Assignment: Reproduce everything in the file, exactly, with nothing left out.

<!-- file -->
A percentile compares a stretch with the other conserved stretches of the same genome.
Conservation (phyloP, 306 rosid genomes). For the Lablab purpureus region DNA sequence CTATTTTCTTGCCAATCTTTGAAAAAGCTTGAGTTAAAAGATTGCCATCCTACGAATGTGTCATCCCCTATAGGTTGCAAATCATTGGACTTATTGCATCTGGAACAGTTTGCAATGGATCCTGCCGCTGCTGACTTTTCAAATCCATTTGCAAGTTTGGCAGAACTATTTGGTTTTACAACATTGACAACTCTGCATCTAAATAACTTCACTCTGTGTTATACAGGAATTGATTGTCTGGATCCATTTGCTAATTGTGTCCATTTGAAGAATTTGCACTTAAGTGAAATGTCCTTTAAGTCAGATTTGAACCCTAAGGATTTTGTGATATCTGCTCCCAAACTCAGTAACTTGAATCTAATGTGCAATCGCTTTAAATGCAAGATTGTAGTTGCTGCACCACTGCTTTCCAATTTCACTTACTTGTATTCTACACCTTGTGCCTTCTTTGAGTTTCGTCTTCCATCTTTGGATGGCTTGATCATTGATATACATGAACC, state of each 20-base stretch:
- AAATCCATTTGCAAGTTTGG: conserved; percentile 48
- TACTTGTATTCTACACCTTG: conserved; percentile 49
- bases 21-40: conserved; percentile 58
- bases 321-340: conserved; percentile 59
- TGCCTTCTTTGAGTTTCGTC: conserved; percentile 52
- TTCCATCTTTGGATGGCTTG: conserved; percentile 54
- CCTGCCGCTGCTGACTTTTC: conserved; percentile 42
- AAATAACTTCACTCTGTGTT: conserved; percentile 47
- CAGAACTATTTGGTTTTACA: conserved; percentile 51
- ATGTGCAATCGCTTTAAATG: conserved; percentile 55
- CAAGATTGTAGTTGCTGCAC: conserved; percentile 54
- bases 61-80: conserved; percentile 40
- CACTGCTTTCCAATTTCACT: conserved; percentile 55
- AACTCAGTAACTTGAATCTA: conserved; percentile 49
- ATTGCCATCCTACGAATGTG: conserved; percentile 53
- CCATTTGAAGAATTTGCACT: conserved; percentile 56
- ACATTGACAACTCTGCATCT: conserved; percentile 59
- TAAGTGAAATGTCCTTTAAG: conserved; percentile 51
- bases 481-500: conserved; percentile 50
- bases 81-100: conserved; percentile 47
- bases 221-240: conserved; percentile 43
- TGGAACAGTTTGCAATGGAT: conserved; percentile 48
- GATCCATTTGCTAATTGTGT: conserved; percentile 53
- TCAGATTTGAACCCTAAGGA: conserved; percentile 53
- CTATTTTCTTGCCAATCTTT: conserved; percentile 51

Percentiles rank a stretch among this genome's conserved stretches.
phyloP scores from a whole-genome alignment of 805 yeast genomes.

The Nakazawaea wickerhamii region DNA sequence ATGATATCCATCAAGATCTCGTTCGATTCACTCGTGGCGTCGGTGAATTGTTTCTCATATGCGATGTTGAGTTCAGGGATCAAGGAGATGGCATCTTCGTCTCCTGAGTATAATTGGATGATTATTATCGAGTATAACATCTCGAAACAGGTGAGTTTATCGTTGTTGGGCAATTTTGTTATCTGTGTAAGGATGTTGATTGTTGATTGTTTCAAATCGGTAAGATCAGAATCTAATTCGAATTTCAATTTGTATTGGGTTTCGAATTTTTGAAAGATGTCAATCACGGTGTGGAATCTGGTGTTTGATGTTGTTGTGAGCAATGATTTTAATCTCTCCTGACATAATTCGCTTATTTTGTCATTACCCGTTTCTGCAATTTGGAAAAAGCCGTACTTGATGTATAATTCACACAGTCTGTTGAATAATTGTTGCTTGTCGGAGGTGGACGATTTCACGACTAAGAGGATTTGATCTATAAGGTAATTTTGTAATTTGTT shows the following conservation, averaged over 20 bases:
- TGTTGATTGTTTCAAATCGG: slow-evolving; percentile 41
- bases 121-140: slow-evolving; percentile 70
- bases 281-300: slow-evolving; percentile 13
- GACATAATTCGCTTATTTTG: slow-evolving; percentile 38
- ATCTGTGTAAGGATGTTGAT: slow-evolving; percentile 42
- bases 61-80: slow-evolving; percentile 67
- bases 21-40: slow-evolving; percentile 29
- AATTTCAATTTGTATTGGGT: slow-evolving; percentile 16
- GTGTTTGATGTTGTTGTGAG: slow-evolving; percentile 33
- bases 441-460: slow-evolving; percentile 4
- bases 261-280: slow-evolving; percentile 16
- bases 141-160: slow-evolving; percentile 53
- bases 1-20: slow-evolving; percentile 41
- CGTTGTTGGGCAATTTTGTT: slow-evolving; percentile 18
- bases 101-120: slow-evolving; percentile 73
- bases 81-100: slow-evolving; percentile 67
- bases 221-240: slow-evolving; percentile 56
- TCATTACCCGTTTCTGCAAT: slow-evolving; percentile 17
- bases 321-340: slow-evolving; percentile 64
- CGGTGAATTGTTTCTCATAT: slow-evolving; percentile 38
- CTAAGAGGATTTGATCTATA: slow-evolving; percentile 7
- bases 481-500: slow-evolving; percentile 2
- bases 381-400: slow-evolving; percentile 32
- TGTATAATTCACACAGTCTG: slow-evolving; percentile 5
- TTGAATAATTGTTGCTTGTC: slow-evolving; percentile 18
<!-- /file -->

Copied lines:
A percentile compares a stretch with the other conserved stretches of the same genome.
Conservation (phyloP, 306 rosid genomes). For the Lablab purpureus region DNA sequence CTATTTTCTTGCCAATCTTTGAAAAAGCTTGAGTTAAAAGATTGCCATCCTACGAATGTGTCATCCCCTATAGGTTGCAAATCATTGGACTTATTGCATCTGGAACAGTTTGCAATGGATCCTGCCGCTGCTGACTTTTCAAATCCATTTGCAAGTTTGGCAGAACTATTTGGTTTTACAACATTGACAACTCTGCATCTAAATAACTTCACTCTGTGTTATACAGGAATTGATTGTCTGGATCCATTTGCTAATTGTGTCCATTTGAAGAATTTGCACTTAAGTGAAATGTCCTTTAAGTCAGATTTGAACCCTAAGGATTTTGTGATATCTGCTCCCAAACTCAGTAACTTGAATCTAATGTGCAATCGCTTTAAATGCAAGATTGTAGTTGCTGCACCACTGCTTTCCAATTTCACTTACTTGTATTCTACACCTTGTGCCTTCTTTGAGTTTCGTCTTCCATCTTTGGATGGCTTGATCATTGATATACATGAACC, state of each 20-base stretch:
- AAATCCATTTGCAAGTTTGG: conserved; percentile 48
- TACTTGTATTCTACACCTTG: conserved; percentile 49
- bases 21-40: conserved; percentile 58
- bases 321-340: conserved; percentile 59
- TGCCTTCTTTGAGTTTCGTC: conserved; percentile 52
- TTCCATCTTTGGATGGCTTG: conserved; percentile 54
- CCTGCCGCTGCTGACTTTTC: conserved; percentile 42
- AAATAACTTCACTCTGTGTT: conserved; percentile 47
- CAGAACTATTTGGTTTTACA: conserved; percentile 51
- ATGTGCAATCGCTTTAAATG: conserved; percentile 55
- CAAGATTGTAGTTGCTGCAC: conserved; percentile 54
- bases 61-80: conserved; percentile 40
- CACTGCTTTCCAATTTCACT: conserved; percentile 55
- AACTCAGTAACTTGAATCTA: conserved; percentile 49
- ATTGCCATCCTACGAATGTG: conserved; percentile 53
- CCATTTGAAGAATTTGCACT: conserved; percentile 56
- ACATTGACAACTCTGCATCT: conserved; percentile 59
- TAAGTGAAATGTCCTTTAAG: conserved; percentile 51
- bases 481-500: conserved; percentile 50
- bases 81-100: conserved; percentile 47
- bases 221-240: conserved; percentile 43
- TGGAACAGTTTGCAATGGAT: conserved; percentile 48
- GATCCATTTGCTAATTGTGT: conserved; percentile 53
- TCAGATTTGAACCCTAAGGA: conserved; percentile 53
- CTATTTTCTTGCCAATCTTT: conserved; percentile 51

Percentiles rank a stretch among this genome's conserved stretches.
phyloP scores from a whole-genome alignment of 805 yeast genomes.

The Nakazawaea wickerhamii region DNA sequence ATGATATCCATCAAGATCTCGTTCGATTCACTCGTGGCGTCGGTGAATTGTTTCTCATATGCGATGTTGAGTTCAGGGATCAAGGAGATGGCATCTTCGTCTCCTGAGTATAATTGGATGATTATTATCGAGTATAACATCTCGAAACAGGTGAGTTTATCGTTGTTGGGCAATTTTGTTATCTGTGTAAGGATGTTGATTGTTGATTGTTTCAAATCGGTAAGATCAGAATCTAATTCGAATTTCAATTTGTATTGGGTTTCGAATTTTTGAAAGATGTCAATCACGGTGTGGAATCTGGTGTTTGATGTTGTTGTGAGCAATGATTTTAATCTCTCCTGACATAATTCGCTTATTTTGTCATTACCCGTTTCTGCAATTTGGAAAAAGCCGTACTTGATGTATAATTCACACAGTCTGTTGAATAATTGTTGCTTGTCGGAGGTGGACGATTTCACGACTAAGAGGATTTGATCTATAAGGTAATTTTGTAATTTGTT shows the following conservation, averaged over 20 bases:
- TGTTGATTGTTTCAAATCGG: slow-evolving; percentile 41
- bases 121-140: slow-evolving; percentile 70
- bases 281-300: slow-evolving; percentile 13
- GACATAATTCGCTTATTTTG: slow-evolving; percentile 38
- ATCTGTGTAAGGATGTTGAT: slow-evolving; percentile 42
- bases 61-80: slow-evolving; percentile 67
- bases 21-40: slow-evolving; percentile 29
- AATTTCAATTTGTATTGGGT: slow-evolving; percentile 16
- GTGTTTGATGTTGTTGTGAG: slow-evolving; percentile 33
- bases 441-460: slow-evolving; percentile 4
- bases 261-280: slow-evolving; percentile 16
- bases 141-160: slow-evolving; percentile 53
- bases 1-20: slow-evolving; percentile 41
- CGTTGTTGGGCAATTTTGTT: slow-evolving; percentile 18
- bases 101-120: slow-evolving; percentile 73
- bases 81-100: slow-evolving; percentile 67
- bases 221-240: slow-evolving; percentile 56
- TCATTACCCGTTTCTGCAAT: slow-evolving; percentile 17
- bases 321-340: slow-evolving; percentile 64
- CGGTGAATTGTTTCTCATAT: slow-evolving; percentile 38
- CTAAGAGGATTTGATCTATA: slow-evolving; percentile 7
- bases 481-500: slow-evolving; percentile 2
- bases 381-400: slow-evolving; percentile 32
- TGTATAATTCACACAGTCTG: slow-evolving; percentile 5
- TTGAATAATTGTTGCTTGTC: slow-evolving; percentile 18